When Israel declared itself to be a Jewish state (May 14, 1948) and was recognized by the United Nations, the people living within the borders of Israel, both Jews and Arabs, were given Israeli citizenship. As Israeli citizens, the Arabs born in Israel have the right to vote and have representatives in Israel’s parliament. Arabs who left Israel before or during the War for Independence were denied the right to return and claim citizenship. Arabs living in the West Bank have separate identity cards, passports, and license plates on their cars. While their personal rights are protected by Israeli law, they do not have citizenship or voting rights in Israel.

Did the Israelis “steal” land from the Palestinians?

Israel has often been accused of stealing land from the Palestinians. This is a complicated subject. Some of the land within the borders of Israel was purchased from absentee landlords with money provided by the Jewish National Fund. In addition, much of the land within the borders of Israel was granted to them when the United Nations partitioned the British Mandate of Palestine west of the Jordan between the Jews and the Arabs (Nov. 29, 1947). When five Arab nations attacked Israel in an attempt to destroy the fledgling nation, the Israelis fought for the land which had been promised. When the war was over, Israel’s borders included some Arab lands. Israel’s borders today include land that was purchased, land that was promised, and some land which the Arabs lost during Israel’s War of Independence. The Arabs want this land returned. Israelis argue that the Arabs lost this land when they rejected the United Nation’s 1947 decision to partition the land and attacked Israel .

What is the “Land for Peace” plan?

Many attempts have been made to resolve the conflict between the Arabs and the Israelis and create a lasting peace in the Middle East. The “land for peace” was one of the peace plans that failed. The plan called for Israel to give up some of the land in the West Bank which the Israeli Defense Force had captured during the 1967 Six-Day War. In exchange, the Arabs were to recognize Israel’s right to exist as a Jewish nation and cease all terrorism and attacks on Israel’s borders. Israel made a good faith offer to meet the Arabs’ land demands, but the Palestinian leadership refused to reciprocate by recognizing the Jewish State and has continued to support military attacks and terrorism against Israel. Most Israelis have given up on the “Land for Peace” plan as a means to reconciling differences with their Arab neighbors.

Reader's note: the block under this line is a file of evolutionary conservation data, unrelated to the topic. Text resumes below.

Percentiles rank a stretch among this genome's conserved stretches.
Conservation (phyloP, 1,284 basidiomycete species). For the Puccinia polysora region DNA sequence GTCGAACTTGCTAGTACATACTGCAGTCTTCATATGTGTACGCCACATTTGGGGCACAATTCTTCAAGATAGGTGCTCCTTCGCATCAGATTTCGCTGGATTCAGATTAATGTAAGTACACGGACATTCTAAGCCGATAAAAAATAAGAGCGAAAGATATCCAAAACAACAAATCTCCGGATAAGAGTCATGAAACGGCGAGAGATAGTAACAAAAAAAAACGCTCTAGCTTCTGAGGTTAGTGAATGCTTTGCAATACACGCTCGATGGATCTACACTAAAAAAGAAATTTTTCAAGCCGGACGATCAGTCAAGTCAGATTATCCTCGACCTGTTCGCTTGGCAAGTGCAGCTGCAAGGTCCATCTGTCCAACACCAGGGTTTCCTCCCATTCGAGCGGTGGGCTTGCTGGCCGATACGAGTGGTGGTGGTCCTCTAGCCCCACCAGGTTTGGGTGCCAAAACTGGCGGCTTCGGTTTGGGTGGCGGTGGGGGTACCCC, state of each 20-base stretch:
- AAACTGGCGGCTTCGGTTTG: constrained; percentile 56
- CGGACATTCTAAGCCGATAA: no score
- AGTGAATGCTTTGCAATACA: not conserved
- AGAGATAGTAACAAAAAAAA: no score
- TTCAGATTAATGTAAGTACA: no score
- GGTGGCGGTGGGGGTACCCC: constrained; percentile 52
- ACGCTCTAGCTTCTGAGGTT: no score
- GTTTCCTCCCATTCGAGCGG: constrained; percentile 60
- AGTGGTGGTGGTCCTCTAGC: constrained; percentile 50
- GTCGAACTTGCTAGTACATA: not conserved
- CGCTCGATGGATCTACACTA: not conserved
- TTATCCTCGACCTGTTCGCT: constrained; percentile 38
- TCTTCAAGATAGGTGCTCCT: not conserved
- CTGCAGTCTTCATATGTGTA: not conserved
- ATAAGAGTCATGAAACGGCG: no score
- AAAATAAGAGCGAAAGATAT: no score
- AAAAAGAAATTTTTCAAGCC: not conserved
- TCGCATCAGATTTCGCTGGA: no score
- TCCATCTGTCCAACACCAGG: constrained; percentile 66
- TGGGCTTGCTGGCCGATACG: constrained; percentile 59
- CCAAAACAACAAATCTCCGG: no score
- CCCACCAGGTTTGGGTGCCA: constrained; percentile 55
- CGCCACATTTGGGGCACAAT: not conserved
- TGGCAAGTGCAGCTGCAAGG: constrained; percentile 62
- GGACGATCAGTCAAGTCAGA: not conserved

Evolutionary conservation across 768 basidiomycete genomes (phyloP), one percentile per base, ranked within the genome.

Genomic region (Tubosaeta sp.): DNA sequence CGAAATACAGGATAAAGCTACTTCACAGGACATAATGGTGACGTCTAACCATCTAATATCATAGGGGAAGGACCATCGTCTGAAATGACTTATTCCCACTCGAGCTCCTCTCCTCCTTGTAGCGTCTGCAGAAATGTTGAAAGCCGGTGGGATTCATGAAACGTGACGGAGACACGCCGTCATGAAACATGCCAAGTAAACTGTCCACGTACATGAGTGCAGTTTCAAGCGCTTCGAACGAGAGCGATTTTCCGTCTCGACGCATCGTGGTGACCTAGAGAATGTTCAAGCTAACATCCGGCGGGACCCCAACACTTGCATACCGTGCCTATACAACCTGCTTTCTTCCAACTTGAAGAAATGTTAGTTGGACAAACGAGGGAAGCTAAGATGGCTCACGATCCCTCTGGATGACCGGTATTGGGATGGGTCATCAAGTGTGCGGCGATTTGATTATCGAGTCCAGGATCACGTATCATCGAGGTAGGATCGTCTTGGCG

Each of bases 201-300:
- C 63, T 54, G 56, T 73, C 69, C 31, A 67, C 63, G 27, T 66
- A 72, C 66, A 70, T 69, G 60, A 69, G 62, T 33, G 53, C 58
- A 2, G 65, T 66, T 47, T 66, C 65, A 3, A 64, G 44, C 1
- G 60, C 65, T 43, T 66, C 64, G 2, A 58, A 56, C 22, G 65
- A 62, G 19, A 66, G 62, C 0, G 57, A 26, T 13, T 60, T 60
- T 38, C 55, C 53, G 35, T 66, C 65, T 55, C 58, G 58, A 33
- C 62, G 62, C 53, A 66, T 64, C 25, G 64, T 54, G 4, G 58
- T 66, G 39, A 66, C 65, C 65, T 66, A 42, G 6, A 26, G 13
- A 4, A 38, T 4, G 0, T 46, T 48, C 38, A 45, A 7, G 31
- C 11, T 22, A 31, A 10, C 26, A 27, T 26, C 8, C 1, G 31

How should visitors to the Holy Land respond to the Arab-Israelis conflict?

First, recognize that there are two sides to every conflict. As visitors and observers, we need to keep our eyes and ears open, and our mouth mostly shut. We should try to learn by listening to the voices of those engaged in the conflict and refrain from offering easy answers and shallow minded opinions. .

 Second, recognize that both the Arabs and the Jews have historic family roots in the land. Many Arabs and Jews can trace their family roots back hundreds of years.

Third, recognize that many Arabs (both Christian and Moslem) and Jews have suffered considerably as a result of this conflict. Many have lost family members as a result of terrorism and war. We must appreciate the fact that the Arab-Israeli conflict is emotional and personal, not simply political or religious.

 Fourth, remember that while God has promised the land to Israel for duration of Jesus’ coming kingdom, Israel today is a secular, unbelieving nation. When God grants the land to his believing people, it will be with justice and consideration for all residents of the land, both Jewish and non-Jewish.

 Fifth, appreciate the fact that there are no simple solutions to this issue. The problem is unbelievably complex and intensely emotional. It will take strong and courageous leadership to bring about a peaceful resolution to the Arab-Israeli conflict in our day.

 Finally, remember that prayer changes things. We should heed the admonition of the psalmist David who said, “Pray for the peace of Jerusalem” (Psalm 122:6).